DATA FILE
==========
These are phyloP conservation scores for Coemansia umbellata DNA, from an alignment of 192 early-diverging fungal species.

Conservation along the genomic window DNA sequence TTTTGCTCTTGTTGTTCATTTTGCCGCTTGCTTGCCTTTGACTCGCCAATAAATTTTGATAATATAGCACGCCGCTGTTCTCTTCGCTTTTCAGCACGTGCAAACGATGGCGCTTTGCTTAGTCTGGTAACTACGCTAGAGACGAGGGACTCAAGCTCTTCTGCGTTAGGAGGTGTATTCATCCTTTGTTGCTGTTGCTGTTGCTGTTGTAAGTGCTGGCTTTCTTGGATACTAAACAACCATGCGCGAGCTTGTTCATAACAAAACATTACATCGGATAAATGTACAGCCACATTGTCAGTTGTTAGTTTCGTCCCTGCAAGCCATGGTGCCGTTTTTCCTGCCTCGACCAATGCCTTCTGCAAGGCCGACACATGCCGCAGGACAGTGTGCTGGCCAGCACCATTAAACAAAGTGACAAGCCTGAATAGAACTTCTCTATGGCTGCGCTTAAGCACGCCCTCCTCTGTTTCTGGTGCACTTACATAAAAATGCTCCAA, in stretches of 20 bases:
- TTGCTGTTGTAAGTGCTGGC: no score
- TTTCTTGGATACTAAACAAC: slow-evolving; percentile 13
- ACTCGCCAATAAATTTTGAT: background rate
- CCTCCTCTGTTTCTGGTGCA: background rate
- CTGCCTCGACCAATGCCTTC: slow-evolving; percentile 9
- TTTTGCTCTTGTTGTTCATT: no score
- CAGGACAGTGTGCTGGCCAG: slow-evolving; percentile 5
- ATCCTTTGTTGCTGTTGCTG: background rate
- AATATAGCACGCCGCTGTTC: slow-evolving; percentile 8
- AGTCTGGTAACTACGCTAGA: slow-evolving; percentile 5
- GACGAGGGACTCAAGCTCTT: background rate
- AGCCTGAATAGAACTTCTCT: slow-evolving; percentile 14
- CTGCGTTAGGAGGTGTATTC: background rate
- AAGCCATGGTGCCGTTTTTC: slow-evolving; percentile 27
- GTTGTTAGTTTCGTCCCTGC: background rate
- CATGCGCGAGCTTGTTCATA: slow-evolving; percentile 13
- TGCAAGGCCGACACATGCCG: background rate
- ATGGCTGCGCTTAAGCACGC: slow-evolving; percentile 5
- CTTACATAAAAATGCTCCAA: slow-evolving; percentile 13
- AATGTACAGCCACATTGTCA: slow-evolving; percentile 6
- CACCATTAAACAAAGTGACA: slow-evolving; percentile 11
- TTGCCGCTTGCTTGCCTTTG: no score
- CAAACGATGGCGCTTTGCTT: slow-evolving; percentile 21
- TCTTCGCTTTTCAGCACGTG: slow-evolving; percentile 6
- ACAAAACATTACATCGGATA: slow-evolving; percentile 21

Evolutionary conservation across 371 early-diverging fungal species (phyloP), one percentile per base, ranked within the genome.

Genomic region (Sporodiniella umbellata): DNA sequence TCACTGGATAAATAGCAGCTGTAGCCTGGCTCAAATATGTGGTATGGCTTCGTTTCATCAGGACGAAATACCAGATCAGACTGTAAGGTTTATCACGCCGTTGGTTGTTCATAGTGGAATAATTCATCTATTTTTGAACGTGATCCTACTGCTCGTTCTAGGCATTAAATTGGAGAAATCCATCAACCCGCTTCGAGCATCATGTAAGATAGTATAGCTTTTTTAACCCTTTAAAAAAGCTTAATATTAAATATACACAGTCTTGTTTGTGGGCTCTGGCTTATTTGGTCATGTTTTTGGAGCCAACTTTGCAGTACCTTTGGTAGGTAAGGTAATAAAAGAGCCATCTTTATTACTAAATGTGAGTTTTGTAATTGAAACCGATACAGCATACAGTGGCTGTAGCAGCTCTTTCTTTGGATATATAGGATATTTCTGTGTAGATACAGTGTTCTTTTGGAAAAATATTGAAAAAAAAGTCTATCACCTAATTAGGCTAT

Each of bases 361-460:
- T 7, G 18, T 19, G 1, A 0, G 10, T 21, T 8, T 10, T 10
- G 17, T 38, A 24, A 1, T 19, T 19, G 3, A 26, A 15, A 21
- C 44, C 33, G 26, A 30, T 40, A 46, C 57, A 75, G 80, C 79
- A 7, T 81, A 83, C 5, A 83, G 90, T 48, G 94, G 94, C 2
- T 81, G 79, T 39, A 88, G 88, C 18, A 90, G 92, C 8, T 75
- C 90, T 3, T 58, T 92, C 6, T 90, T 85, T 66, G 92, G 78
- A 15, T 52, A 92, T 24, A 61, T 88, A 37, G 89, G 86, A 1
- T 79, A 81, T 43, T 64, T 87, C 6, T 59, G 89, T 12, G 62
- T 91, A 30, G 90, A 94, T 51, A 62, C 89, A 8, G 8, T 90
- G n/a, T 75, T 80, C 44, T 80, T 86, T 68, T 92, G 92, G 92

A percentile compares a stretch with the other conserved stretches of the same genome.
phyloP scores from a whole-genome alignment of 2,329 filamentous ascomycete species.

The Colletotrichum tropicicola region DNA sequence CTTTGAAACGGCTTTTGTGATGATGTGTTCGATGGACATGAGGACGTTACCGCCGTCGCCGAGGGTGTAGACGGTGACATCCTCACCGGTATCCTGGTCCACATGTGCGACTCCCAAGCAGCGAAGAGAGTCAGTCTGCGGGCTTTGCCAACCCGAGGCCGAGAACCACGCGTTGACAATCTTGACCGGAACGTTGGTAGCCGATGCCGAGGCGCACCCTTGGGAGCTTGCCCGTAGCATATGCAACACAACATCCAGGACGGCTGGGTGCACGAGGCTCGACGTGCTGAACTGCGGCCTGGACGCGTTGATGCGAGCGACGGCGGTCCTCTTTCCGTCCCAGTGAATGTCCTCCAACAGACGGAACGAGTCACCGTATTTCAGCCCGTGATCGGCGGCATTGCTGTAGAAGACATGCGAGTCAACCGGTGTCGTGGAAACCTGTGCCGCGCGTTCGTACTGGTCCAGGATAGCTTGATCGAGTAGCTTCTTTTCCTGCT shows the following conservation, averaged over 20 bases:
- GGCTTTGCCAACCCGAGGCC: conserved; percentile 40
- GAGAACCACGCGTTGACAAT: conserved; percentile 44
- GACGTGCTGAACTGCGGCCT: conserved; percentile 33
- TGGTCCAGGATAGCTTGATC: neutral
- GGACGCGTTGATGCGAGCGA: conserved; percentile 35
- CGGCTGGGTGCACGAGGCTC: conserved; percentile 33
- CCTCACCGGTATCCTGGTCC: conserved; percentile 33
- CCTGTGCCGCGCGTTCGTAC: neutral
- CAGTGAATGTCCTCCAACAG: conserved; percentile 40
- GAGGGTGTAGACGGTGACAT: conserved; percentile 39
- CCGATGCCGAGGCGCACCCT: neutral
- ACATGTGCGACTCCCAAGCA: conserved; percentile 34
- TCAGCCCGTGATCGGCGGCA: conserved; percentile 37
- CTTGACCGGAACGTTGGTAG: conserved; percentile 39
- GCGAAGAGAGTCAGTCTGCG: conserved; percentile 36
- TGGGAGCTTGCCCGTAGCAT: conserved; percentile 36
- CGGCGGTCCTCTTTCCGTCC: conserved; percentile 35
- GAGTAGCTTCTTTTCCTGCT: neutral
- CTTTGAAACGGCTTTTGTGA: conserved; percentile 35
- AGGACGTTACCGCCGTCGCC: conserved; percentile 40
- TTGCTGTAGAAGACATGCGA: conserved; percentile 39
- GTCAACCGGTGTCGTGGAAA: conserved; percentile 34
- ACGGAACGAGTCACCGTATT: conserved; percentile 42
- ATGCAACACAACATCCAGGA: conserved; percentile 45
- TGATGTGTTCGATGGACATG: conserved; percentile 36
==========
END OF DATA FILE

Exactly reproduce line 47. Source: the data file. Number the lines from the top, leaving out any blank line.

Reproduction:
- TGGTCCAGGATAGCTTGATC: neutral